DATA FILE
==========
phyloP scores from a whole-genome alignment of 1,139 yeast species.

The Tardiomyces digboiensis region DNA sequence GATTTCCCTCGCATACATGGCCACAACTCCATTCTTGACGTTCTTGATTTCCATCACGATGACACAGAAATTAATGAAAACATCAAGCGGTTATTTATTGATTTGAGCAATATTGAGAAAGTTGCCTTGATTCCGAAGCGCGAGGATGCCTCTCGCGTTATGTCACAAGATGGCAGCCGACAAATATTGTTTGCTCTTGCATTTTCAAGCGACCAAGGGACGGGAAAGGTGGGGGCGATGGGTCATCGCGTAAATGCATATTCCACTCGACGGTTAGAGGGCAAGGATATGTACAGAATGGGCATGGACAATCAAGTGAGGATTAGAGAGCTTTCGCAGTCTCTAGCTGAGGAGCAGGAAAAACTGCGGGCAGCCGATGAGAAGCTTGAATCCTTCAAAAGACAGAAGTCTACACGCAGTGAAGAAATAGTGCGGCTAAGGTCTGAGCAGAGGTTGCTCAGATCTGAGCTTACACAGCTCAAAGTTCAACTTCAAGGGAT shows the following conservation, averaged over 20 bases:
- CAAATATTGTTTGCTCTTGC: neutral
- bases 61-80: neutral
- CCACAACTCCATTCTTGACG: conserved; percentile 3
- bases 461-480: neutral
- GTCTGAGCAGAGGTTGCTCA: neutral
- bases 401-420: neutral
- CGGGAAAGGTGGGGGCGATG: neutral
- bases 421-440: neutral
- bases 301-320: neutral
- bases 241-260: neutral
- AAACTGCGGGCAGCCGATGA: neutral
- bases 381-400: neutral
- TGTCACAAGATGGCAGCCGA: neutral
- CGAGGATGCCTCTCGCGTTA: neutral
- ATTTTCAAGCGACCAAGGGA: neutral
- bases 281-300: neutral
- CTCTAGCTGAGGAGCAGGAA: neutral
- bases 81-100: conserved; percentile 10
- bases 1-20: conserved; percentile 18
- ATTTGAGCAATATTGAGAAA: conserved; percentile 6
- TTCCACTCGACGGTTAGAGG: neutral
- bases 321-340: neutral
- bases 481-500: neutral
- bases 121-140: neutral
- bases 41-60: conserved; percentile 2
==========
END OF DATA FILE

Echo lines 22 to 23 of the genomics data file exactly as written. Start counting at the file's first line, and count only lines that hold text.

- ATTTGAGCAATATTGAGAAA: conserved; percentile 6
- TTCCACTCGACGGTTAGAGG: neutral